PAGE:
Basic Information

The weather is an important external factor in tree house construction. It is important to observe the weather in order to take precautions early enough in critical situations. The process of leaving a tree house quickly in a crisis situation must be practised beforehand.

The most important weather influences are:

  • Wind
  • Rainy and wet conditions
  • Temperature
  • Thunderstorms
  • Snow
  • Time of day/sunlight

Further Information

Weather Services

During construction as well as during operation it is important to routinely observe the weather and to adapt activities to the weather. Forecasts from helpful country-specific weather services can be found here:

Depending on the upcoming weather, appropriate measures need to be taken in congruence with the following weather levels.

Weather Security Levels
Security Level 5 (very great danger)

Measured Values

Wind peaks in the low and middle altitudes: >140 km / h

Wind peaks in the higher altitudes (>1800 m.a.s.l.): >200 km / h


  • Falling trees - whole groups of trees or parts of woods and pylons
  • Severe damage to buildings
  • disruption or standstill of road, rail, water and air traffic
  • Tipping over of larger (unoccupied) vehicles
  • Overturning of firmly anchored large-scale objects such as tents and scaffolding as well as mobile objects such as garden furniture etc.
  • Large waves washing over the banks of lakes
  • Long-lasting, large-scale power and telephone service outages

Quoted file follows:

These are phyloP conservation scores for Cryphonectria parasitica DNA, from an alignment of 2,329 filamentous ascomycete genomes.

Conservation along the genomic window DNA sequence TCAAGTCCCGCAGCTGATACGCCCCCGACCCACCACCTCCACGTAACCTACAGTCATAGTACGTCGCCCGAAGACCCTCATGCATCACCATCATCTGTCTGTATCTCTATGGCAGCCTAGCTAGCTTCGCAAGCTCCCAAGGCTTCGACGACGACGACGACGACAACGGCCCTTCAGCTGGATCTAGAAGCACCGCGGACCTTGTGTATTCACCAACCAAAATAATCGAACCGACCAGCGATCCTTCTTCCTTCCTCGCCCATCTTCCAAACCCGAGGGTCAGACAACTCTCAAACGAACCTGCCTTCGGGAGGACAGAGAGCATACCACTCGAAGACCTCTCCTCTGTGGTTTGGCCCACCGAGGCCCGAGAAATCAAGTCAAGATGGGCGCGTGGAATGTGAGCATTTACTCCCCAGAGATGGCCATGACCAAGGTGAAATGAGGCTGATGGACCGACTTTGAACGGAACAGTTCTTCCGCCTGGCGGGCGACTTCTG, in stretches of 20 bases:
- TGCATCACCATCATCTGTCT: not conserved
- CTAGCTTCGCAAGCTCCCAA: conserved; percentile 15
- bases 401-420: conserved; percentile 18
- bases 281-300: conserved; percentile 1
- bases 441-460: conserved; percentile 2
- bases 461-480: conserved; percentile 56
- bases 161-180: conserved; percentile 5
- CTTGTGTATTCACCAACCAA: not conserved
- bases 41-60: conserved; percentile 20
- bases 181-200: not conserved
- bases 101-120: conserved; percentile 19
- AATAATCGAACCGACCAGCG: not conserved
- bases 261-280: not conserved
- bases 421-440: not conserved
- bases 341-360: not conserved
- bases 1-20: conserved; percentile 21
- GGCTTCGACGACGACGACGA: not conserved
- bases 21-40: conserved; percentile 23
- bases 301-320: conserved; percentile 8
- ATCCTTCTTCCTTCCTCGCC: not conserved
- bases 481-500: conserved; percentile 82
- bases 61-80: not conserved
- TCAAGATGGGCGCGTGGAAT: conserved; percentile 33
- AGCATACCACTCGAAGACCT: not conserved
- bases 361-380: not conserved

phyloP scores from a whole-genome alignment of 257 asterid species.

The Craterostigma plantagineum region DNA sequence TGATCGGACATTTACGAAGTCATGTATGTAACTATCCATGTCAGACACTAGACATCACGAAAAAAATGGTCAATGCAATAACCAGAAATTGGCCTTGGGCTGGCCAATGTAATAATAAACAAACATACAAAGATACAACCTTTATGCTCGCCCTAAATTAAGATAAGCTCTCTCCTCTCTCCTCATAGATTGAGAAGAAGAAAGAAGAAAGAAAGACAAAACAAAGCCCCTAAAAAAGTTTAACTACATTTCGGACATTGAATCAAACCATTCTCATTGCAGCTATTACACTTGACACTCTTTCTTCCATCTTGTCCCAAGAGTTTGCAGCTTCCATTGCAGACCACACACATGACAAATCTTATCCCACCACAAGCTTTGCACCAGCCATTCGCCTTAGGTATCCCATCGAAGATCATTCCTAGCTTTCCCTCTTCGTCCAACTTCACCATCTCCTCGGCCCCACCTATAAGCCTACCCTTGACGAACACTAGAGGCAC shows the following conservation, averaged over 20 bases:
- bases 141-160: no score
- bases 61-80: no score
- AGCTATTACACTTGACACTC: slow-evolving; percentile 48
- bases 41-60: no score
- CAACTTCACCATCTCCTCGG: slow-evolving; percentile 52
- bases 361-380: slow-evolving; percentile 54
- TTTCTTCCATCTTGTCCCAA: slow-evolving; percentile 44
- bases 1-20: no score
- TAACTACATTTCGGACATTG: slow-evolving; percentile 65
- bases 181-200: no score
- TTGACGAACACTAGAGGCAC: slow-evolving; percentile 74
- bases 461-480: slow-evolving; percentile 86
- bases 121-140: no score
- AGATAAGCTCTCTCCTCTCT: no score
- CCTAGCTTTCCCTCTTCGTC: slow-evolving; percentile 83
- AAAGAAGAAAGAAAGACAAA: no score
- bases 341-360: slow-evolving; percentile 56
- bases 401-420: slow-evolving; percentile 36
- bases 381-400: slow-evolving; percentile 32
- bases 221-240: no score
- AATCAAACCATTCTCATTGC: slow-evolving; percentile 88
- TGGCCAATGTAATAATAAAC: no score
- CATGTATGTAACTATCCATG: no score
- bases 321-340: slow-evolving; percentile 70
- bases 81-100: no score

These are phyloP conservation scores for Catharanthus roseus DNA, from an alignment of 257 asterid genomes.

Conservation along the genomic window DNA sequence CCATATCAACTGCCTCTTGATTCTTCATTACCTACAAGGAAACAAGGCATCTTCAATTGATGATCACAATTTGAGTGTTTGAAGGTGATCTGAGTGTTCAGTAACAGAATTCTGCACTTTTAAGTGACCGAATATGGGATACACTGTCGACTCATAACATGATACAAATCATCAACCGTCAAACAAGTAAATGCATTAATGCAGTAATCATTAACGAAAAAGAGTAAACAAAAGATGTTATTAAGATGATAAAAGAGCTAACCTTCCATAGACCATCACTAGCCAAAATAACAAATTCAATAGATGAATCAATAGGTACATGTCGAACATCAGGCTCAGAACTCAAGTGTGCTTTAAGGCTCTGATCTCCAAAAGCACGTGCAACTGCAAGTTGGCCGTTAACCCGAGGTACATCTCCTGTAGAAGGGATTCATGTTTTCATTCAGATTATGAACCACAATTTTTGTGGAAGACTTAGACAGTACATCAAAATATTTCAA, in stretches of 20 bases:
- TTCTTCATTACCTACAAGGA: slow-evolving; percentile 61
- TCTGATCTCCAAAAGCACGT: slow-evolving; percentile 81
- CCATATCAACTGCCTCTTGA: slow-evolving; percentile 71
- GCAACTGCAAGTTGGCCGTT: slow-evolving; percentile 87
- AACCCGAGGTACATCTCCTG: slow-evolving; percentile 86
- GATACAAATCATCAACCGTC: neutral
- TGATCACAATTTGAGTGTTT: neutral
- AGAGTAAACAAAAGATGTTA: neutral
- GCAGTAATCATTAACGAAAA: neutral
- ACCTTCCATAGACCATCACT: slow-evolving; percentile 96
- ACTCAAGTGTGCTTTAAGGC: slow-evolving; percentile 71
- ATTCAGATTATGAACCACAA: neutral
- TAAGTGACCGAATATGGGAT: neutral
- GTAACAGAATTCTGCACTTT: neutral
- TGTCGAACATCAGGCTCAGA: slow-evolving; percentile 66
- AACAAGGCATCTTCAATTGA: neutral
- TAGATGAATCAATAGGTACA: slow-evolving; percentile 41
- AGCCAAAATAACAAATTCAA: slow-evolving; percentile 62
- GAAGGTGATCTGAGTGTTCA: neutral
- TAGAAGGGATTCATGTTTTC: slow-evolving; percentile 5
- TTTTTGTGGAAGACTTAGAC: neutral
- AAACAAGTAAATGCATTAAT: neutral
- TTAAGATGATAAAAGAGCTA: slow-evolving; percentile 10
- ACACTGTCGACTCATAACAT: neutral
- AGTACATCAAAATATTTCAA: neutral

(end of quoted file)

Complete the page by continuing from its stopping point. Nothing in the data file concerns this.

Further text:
Security Level 4 (great danger)

Measured Values

Wind peaks in the low and middle altitudes (incl. foehn): 110-140 km / h

Wind peaks in the higher altitudes (>1800 m.a.s.l.): 160-200 km / h


  • Some trees falling
  • Damage to some buildings and roofs
  • Obstruction or restriction of road, rail, water and air traffic
  • Drifting of firmly anchored large-scale objects such as tents and scaffolding as well as mobile objects such as garden furniture
  • Power supply and/or telephone connection outages
Security Level 3 (considerable danger)

Measured Values

Wind peaks in the low and middle altitudes (incl. foehn): 90-110 km / h

Wind peaks in the higher altitudes (>1800 m.a.s.l.): 130-160 km / h


  • Branches breaking, toppling over of some trees
  • Damage to some roofs
  • Toppling over of lightly anchored, large objects such as tents and scaffolding
  • Impairment of road, rail, water and air traffic
  • Possible adjustment of the operation of ski lifts and cable cars
Security Level 2 (moderate danger)

Measured Values

Stormy wind in the low and middle altitudes (incl. foehn): 70-90 km / h


  • Ground level turbulence hinders small aircraft
  • Increased waves on lakes (whitecaps)
  • Overturning of objects that are not or are insufficiently secured
  • Smaller branches breaking
Security Level 1 (little or no danger)

Measured Values

The weather development remains within the normal range for the season. Even if there is no danger notice, dangerous weather situations can still occur locally.



Bevahiour in Dangerous Weather Conditions
  • Starting with security level 2 and further, it is necessary to check the trees in the immediate vicinity for dead branches in advance and to remove them wherever possible, or to rope off necessary areas.
  • From security level 3 upwards, alternatives should be examined (e.g. emergency accommodation)
  • For the event of a severe storm, we recommend agreeing on and practicing a scenario in advance in order to be able to manage the crisis efficiently. Evacuation procedures and responsibilities must be clear. The scenario must also be feasible in the event of a crisis.
Advice for Various Weather Conditions
Temperature & Snow

An often-underestimated danger is heat - this coincides with water consumption. When building at lofty heights it can be quickly forgotten. In hot weather, work performance drops rapidly and the risk of accidents increases. In the forest the sunlight is less than in the open field - nevertheless, sun protection (proper clothing, sunscreen) is very important, as in all outdoor activities.